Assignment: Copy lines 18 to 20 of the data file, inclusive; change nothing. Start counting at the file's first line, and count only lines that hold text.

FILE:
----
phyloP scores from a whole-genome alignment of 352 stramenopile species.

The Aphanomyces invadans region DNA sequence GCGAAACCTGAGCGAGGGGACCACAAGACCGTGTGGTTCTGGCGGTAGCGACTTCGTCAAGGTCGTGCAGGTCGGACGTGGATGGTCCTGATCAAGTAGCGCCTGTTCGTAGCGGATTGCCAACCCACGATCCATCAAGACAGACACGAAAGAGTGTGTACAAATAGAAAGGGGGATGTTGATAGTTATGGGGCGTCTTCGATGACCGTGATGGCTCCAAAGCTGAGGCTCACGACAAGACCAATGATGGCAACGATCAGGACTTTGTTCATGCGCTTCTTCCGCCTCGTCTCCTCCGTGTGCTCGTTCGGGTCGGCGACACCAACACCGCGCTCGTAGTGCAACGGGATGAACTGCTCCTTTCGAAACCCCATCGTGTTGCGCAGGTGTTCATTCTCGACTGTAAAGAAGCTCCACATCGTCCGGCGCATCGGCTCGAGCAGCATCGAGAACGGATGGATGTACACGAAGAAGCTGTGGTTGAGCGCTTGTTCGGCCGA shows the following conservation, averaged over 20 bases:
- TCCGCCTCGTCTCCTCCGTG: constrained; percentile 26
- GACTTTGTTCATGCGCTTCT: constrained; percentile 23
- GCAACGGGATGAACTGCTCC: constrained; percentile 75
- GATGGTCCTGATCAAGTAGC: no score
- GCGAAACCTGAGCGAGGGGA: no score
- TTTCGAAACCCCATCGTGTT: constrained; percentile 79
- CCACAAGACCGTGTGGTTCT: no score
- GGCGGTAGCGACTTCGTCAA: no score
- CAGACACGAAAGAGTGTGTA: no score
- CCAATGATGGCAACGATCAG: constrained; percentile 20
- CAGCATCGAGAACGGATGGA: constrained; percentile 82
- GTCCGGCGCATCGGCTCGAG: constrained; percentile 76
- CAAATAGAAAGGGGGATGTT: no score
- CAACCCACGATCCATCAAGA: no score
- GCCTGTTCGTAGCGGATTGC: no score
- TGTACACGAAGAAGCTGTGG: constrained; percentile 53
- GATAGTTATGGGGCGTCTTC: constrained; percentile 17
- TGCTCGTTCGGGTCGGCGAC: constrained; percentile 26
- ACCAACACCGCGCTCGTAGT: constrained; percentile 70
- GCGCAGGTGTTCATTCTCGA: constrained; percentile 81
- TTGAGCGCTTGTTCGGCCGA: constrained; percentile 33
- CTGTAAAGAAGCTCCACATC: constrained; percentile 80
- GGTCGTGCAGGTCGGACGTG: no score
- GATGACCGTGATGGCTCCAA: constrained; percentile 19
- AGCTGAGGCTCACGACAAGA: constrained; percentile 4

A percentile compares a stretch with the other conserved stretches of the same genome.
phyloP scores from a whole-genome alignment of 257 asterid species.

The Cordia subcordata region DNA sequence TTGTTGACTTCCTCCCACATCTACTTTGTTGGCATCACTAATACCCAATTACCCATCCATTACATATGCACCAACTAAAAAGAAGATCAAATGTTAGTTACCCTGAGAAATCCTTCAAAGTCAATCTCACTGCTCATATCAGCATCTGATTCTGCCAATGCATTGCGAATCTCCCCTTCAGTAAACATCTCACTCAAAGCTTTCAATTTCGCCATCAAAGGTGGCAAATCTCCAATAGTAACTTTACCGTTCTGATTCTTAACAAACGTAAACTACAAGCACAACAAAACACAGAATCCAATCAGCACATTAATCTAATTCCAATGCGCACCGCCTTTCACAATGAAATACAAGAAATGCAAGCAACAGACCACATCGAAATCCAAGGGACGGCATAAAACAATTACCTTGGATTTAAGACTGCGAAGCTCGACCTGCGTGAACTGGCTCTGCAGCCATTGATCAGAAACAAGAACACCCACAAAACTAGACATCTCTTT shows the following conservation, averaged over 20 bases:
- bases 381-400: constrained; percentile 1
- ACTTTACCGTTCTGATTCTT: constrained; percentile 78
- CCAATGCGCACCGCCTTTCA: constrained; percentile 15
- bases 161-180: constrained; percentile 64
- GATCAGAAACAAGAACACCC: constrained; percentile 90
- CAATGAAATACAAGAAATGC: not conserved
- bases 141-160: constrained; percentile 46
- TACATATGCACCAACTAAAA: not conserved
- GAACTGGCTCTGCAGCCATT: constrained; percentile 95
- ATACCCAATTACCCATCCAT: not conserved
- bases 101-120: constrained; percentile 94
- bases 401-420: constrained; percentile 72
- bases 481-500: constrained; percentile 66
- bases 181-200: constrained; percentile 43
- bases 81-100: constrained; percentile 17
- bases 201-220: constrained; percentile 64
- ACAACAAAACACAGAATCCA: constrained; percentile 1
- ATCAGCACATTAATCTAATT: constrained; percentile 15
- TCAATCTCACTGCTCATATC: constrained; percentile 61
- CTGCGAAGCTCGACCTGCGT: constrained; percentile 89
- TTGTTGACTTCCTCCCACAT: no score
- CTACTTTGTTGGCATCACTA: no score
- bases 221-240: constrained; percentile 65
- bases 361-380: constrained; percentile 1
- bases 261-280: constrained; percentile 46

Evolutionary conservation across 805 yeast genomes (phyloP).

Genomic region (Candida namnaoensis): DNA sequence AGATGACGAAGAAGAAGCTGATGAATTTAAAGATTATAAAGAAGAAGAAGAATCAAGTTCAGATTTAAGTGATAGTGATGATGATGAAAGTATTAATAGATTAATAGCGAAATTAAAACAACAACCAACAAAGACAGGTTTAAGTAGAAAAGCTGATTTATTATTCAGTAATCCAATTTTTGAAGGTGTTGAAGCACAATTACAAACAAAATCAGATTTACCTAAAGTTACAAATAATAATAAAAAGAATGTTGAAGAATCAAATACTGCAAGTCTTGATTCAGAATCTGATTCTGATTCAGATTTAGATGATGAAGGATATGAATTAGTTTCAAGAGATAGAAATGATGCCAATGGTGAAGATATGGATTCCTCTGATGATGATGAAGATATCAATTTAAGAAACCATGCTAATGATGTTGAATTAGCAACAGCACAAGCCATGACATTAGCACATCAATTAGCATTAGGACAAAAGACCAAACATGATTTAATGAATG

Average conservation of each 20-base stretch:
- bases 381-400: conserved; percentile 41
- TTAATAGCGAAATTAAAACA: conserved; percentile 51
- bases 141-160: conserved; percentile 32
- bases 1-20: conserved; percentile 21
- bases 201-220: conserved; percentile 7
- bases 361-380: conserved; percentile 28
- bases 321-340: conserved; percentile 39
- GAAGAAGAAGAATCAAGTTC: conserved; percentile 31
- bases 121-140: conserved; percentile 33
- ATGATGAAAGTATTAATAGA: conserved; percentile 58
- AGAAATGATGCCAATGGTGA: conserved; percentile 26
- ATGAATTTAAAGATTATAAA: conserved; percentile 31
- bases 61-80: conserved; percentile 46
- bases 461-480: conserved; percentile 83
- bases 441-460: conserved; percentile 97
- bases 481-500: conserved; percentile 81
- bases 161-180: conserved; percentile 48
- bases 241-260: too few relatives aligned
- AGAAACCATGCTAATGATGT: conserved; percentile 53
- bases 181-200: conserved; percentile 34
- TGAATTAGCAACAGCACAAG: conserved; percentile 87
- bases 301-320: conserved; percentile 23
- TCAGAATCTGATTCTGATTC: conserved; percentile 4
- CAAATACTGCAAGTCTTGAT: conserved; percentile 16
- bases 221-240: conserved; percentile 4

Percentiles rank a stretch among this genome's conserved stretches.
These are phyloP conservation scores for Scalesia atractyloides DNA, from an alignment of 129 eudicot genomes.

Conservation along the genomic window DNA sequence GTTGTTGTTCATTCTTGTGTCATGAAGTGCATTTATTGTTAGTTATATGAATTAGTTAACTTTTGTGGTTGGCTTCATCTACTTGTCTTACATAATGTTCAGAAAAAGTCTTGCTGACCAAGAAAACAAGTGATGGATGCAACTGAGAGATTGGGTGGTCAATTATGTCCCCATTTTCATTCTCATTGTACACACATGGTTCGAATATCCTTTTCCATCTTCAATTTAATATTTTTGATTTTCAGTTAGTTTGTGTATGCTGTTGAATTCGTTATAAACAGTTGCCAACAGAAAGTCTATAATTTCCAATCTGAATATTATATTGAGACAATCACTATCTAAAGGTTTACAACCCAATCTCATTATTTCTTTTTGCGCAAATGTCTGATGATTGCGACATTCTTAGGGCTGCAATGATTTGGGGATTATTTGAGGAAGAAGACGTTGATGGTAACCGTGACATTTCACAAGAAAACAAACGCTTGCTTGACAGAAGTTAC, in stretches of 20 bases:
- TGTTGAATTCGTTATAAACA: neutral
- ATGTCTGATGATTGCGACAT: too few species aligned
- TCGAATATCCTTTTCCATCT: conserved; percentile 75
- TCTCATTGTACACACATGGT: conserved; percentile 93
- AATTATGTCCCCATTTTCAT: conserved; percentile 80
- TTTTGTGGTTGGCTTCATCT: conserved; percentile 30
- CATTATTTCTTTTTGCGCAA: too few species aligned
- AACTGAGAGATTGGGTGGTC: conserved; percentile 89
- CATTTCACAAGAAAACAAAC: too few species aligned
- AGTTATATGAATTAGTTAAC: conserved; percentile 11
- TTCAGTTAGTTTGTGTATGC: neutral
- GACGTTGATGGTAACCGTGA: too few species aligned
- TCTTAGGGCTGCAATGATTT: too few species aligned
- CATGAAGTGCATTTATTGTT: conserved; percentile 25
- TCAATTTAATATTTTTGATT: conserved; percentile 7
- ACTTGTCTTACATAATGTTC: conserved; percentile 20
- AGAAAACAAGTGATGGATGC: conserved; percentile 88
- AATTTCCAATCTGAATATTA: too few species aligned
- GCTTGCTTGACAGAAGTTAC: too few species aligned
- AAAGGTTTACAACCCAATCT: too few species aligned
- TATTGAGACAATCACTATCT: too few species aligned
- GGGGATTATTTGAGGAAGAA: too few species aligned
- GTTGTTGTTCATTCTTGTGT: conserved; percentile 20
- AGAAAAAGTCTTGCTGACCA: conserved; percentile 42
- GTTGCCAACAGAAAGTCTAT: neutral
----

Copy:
- TGTACACGAAGAAGCTGTGG: constrained; percentile 53
- GATAGTTATGGGGCGTCTTC: constrained; percentile 17
- TGCTCGTTCGGGTCGGCGAC: constrained; percentile 26